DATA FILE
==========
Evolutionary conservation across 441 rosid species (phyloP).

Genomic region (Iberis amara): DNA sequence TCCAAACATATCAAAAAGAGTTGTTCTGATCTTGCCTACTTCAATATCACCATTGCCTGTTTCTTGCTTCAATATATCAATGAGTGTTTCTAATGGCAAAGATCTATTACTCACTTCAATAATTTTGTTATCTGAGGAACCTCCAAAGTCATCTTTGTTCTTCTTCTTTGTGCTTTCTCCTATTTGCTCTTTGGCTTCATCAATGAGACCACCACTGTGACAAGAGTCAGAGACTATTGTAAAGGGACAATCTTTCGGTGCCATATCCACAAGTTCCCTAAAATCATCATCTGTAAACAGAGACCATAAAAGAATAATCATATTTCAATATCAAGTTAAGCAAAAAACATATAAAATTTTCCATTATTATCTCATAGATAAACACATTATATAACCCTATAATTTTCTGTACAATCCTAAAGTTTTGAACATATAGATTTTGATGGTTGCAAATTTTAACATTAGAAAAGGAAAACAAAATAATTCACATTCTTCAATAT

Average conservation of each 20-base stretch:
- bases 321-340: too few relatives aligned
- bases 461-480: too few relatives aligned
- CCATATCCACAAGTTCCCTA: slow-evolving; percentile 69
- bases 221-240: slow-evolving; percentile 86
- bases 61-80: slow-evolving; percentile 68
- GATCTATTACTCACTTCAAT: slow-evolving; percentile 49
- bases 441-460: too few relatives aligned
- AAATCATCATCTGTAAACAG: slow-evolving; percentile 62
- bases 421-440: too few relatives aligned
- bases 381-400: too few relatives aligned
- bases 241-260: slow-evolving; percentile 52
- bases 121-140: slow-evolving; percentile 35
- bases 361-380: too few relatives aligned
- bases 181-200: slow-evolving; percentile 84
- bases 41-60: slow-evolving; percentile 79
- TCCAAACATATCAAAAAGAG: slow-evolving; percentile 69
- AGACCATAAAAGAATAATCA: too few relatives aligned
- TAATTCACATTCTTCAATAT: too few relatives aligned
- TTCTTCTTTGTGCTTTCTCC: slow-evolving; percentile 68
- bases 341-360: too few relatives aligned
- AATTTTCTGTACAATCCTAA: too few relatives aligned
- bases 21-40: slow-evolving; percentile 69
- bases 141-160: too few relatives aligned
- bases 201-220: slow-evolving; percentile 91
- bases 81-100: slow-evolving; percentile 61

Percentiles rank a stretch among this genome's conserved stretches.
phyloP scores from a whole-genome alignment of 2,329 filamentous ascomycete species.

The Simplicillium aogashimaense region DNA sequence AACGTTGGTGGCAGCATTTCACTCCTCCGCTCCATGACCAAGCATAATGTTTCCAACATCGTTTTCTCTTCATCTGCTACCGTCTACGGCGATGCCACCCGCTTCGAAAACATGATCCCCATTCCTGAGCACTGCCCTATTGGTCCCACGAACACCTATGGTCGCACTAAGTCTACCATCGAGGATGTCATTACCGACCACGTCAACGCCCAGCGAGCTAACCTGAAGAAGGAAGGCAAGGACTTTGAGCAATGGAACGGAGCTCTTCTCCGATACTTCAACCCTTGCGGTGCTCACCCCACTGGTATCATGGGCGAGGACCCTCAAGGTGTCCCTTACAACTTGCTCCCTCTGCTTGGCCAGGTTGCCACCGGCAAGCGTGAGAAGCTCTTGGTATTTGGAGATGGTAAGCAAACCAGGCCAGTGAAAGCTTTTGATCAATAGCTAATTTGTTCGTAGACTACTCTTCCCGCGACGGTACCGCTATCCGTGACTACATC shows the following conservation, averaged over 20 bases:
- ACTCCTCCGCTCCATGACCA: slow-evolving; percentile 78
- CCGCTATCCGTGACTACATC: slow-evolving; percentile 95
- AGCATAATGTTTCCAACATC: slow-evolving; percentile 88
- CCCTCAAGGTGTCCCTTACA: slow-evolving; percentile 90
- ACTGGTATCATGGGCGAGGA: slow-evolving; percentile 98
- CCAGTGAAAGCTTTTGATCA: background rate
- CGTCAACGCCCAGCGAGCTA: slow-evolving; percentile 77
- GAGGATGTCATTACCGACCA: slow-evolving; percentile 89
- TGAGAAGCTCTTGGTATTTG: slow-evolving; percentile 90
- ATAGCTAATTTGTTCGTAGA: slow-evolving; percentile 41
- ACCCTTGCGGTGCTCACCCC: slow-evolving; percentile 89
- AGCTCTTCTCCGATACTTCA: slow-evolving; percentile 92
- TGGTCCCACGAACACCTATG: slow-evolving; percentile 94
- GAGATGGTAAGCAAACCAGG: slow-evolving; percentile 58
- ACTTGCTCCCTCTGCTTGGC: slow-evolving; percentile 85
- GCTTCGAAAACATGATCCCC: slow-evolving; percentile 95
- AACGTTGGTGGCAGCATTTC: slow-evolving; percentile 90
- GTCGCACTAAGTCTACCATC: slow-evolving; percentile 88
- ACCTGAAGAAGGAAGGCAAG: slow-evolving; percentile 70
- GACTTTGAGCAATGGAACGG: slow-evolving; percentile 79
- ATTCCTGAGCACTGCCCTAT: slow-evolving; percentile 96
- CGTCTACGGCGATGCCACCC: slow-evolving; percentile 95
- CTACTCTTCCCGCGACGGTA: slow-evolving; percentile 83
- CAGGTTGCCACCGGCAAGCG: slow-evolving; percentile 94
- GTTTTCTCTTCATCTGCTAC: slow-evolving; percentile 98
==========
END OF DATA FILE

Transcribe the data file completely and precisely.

Evolutionary conservation across 441 rosid species (phyloP).

Genomic region (Iberis amara): DNA sequence TCCAAACATATCAAAAAGAGTTGTTCTGATCTTGCCTACTTCAATATCACCATTGCCTGTTTCTTGCTTCAATATATCAATGAGTGTTTCTAATGGCAAAGATCTATTACTCACTTCAATAATTTTGTTATCTGAGGAACCTCCAAAGTCATCTTTGTTCTTCTTCTTTGTGCTTTCTCCTATTTGCTCTTTGGCTTCATCAATGAGACCACCACTGTGACAAGAGTCAGAGACTATTGTAAAGGGACAATCTTTCGGTGCCATATCCACAAGTTCCCTAAAATCATCATCTGTAAACAGAGACCATAAAAGAATAATCATATTTCAATATCAAGTTAAGCAAAAAACATATAAAATTTTCCATTATTATCTCATAGATAAACACATTATATAACCCTATAATTTTCTGTACAATCCTAAAGTTTTGAACATATAGATTTTGATGGTTGCAAATTTTAACATTAGAAAAGGAAAACAAAATAATTCACATTCTTCAATAT

Average conservation of each 20-base stretch:
- bases 321-340: too few relatives aligned
- bases 461-480: too few relatives aligned
- CCATATCCACAAGTTCCCTA: slow-evolving; percentile 69
- bases 221-240: slow-evolving; percentile 86
- bases 61-80: slow-evolving; percentile 68
- GATCTATTACTCACTTCAAT: slow-evolving; percentile 49
- bases 441-460: too few relatives aligned
- AAATCATCATCTGTAAACAG: slow-evolving; percentile 62
- bases 421-440: too few relatives aligned
- bases 381-400: too few relatives aligned
- bases 241-260: slow-evolving; percentile 52
- bases 121-140: slow-evolving; percentile 35
- bases 361-380: too few relatives aligned
- bases 181-200: slow-evolving; percentile 84
- bases 41-60: slow-evolving; percentile 79
- TCCAAACATATCAAAAAGAG: slow-evolving; percentile 69
- AGACCATAAAAGAATAATCA: too few relatives aligned
- TAATTCACATTCTTCAATAT: too few relatives aligned
- TTCTTCTTTGTGCTTTCTCC: slow-evolving; percentile 68
- bases 341-360: too few relatives aligned
- AATTTTCTGTACAATCCTAA: too few relatives aligned
- bases 21-40: slow-evolving; percentile 69
- bases 141-160: too few relatives aligned
- bases 201-220: slow-evolving; percentile 91
- bases 81-100: slow-evolving; percentile 61

Percentiles rank a stretch among this genome's conserved stretches.
phyloP scores from a whole-genome alignment of 2,329 filamentous ascomycete species.

The Simplicillium aogashimaense region DNA sequence AACGTTGGTGGCAGCATTTCACTCCTCCGCTCCATGACCAAGCATAATGTTTCCAACATCGTTTTCTCTTCATCTGCTACCGTCTACGGCGATGCCACCCGCTTCGAAAACATGATCCCCATTCCTGAGCACTGCCCTATTGGTCCCACGAACACCTATGGTCGCACTAAGTCTACCATCGAGGATGTCATTACCGACCACGTCAACGCCCAGCGAGCTAACCTGAAGAAGGAAGGCAAGGACTTTGAGCAATGGAACGGAGCTCTTCTCCGATACTTCAACCCTTGCGGTGCTCACCCCACTGGTATCATGGGCGAGGACCCTCAAGGTGTCCCTTACAACTTGCTCCCTCTGCTTGGCCAGGTTGCCACCGGCAAGCGTGAGAAGCTCTTGGTATTTGGAGATGGTAAGCAAACCAGGCCAGTGAAAGCTTTTGATCAATAGCTAATTTGTTCGTAGACTACTCTTCCCGCGACGGTACCGCTATCCGTGACTACATC shows the following conservation, averaged over 20 bases:
- ACTCCTCCGCTCCATGACCA: slow-evolving; percentile 78
- CCGCTATCCGTGACTACATC: slow-evolving; percentile 95
- AGCATAATGTTTCCAACATC: slow-evolving; percentile 88
- CCCTCAAGGTGTCCCTTACA: slow-evolving; percentile 90
- ACTGGTATCATGGGCGAGGA: slow-evolving; percentile 98
- CCAGTGAAAGCTTTTGATCA: background rate
- CGTCAACGCCCAGCGAGCTA: slow-evolving; percentile 77
- GAGGATGTCATTACCGACCA: slow-evolving; percentile 89
- TGAGAAGCTCTTGGTATTTG: slow-evolving; percentile 90
- ATAGCTAATTTGTTCGTAGA: slow-evolving; percentile 41
- ACCCTTGCGGTGCTCACCCC: slow-evolving; percentile 89
- AGCTCTTCTCCGATACTTCA: slow-evolving; percentile 92
- TGGTCCCACGAACACCTATG: slow-evolving; percentile 94
- GAGATGGTAAGCAAACCAGG: slow-evolving; percentile 58
- ACTTGCTCCCTCTGCTTGGC: slow-evolving; percentile 85
- GCTTCGAAAACATGATCCCC: slow-evolving; percentile 95
- AACGTTGGTGGCAGCATTTC: slow-evolving; percentile 90
- GTCGCACTAAGTCTACCATC: slow-evolving; percentile 88
- ACCTGAAGAAGGAAGGCAAG: slow-evolving; percentile 70
- GACTTTGAGCAATGGAACGG: slow-evolving; percentile 79
- ATTCCTGAGCACTGCCCTAT: slow-evolving; percentile 96
- CGTCTACGGCGATGCCACCC: slow-evolving; percentile 95
- CTACTCTTCCCGCGACGGTA: slow-evolving; percentile 83
- CAGGTTGCCACCGGCAAGCG: slow-evolving; percentile 94
- GTTTTCTCTTCATCTGCTAC: slow-evolving; percentile 98